Demystifying Data Science for Network Security

July 30, 2013 Derek Lin

datasci_network_security

I am often asked what value Pivotal adds over existing commercial solutions for network security. A quick answer is in the use of data science that provides the new ability to proactively and automatically discover adversarial events from data that might otherwise go undetected for a period of time. In this blog, I’ll explain what this means in more detail. But first, let’s take a look at the current situation of analytics for security.

Deterministic rule-based analytics

Security Information and Event Management (SIEM) products were generally the first products to attempt to apply rule-based analytics at any scale to aid in security operations. But SIEM tools struggled to incorporate the scale, performance or breadth of data sources needed in today’s highly complex IT environments and rapidly changing threat landscape. As a result, they generally found a more comfortable role in compliance than in security operations. Newer technologies such as RSA’s Security Analytics platform address those shortcomings, marrying log, packet, end point and other data sources to provide far greater situational awareness, and marrying compliance and security requirements back into one solution.

These new platforms combine rules-based analytics with heuristic approaches and real-time threat intelligence feeds to help speed up identification of known threats, and provide an investigative workbench for the analyst to spot other unusual activity that could indicate new forms of attack.

Most rules are based on deterministic signature matching, while more advanced rules correlate different sources for complex event processing. Other rules compute metrics involving count, max, and average operations over a window of data. For example, the system flags an alert if the number of password failures in the last five minutes is greater than 20, or if there are more than 100 ports scanned in the last hour. These rules are the bread-and-butter of creating an enterprise security defense posture. They are easy to understand and work well in protecting the enterprise in real-time from known threats and known tactics.

However signature-matching rules alone can be ineffective against threats that are polymorphic in nature. Out-of-the-box correlation or simple metric-based rules are generic, so enterprises would be left on their own to refine or extend them to apply to these new variants. This requires manual engineering and constant threshold tuning. This approach, if not done effectively, returns a high false positive rate. In addition, use of long-term contextual information collected over more than a few days would be out of the question.

Statistical rule-based analytics

Going beyond deterministic and pattern-matching based rules, statistics-driven analytics has emerged in the marketplace. In these cases, rules are no longer about simple arithmetic operations of count, max, average, etc., but are defined by monitoring trends and the distribution of tracked entities. For example, a high number of destination IP’s from a source no longer causes an alert if this is probabilistically consistent with the source IP’s baseline trend. An increase in activity from a user is not deemed anomalous if others in his group behave similarly. Like deterministic rules, most statistical rules are univariate, only including a single variable from one data source at a time. While they add another layer to the overall defense strategy, univariate statistical models can be problematic because their simplistic nature tends to produce high false positive rates.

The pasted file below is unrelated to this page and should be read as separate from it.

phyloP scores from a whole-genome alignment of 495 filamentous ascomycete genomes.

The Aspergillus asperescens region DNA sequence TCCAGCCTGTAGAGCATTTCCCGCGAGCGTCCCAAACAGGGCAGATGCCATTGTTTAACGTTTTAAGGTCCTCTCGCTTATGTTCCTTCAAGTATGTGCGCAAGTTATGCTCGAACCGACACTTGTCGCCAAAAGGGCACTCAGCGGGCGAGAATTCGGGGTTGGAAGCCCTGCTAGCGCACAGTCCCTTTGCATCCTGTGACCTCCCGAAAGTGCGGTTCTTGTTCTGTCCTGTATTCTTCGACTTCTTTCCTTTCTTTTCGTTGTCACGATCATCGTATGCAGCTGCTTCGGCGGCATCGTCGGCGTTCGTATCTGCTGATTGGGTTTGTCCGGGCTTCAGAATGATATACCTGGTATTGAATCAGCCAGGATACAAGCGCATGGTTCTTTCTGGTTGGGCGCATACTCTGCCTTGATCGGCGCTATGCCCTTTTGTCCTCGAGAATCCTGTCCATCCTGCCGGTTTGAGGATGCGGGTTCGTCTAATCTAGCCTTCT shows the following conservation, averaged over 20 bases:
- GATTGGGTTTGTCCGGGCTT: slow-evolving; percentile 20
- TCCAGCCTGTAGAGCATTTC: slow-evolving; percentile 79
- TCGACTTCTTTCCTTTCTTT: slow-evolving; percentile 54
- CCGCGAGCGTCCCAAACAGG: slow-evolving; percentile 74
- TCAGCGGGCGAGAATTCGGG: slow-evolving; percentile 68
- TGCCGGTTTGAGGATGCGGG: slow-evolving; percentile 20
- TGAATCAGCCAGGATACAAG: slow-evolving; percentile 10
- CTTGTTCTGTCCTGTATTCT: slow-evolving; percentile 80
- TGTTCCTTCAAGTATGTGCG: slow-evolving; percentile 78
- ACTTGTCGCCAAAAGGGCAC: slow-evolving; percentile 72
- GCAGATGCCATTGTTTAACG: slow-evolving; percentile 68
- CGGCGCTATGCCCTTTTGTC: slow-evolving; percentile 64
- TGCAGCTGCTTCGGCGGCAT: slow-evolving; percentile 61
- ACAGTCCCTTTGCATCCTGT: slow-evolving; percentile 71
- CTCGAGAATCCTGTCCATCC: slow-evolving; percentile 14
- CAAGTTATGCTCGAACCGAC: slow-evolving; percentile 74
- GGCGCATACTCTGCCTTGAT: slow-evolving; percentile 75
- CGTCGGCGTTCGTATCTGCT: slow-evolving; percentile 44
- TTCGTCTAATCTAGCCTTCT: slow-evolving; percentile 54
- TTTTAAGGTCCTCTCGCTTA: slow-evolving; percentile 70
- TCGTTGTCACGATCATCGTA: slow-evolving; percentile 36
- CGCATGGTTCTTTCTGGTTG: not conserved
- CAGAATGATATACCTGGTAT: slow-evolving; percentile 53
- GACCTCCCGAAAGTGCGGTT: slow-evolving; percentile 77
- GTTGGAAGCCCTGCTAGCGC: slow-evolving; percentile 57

As mentioned earlier, rule-based analytics (whether deterministic signature- or statistical-based) will always play an important role in commercial enterprise security systems, because they are easy to understand and simple to construct. Many organizations have successfully deployed these techniques today.

But today there exists the opportunity to complement these powerful approaches with another layer of analytics, driven by data science, that can aid in spotting new forms of attack quickly and effectively.

Data science-centric analytics

The use of data science for network security monitoring isn’t new in academic literature. However, the adoption of data science centric analytics in industry has traditionally been difficult for two primary reasons:

  1. First, there is a lack of standardized benchmark data sets, which are critical for academic research publication. Enterprise network traffic data is private and isn’t available for public research. Even if this data were made available, examples of advanced attacks, which would be required for forensic research validation, are either unknown or obsolete.
  2. Second, with the volume, velocity, and variety of data generated from modern enterprises, security research becomes a Big Data problem. Infrastructure support for this data phenomenon has not been available in the past.

At Pivotal, because of the combination of our technology and the data science team, we have the opportunity to accelerate adoption of data science-centric analytics in a variety of market segments and also provide technological solutions that specifically address the Big Data problem. In conjunction with our colleagues at RSA, we are working to bring both these capabilities to the security analytics market. Because of the heightened threat climate and complex characteristics of large enterprise IT implementations, practitioners are eager to push the boundaries of current capabilities and collaborate with researchers and data scientists.

Where to begin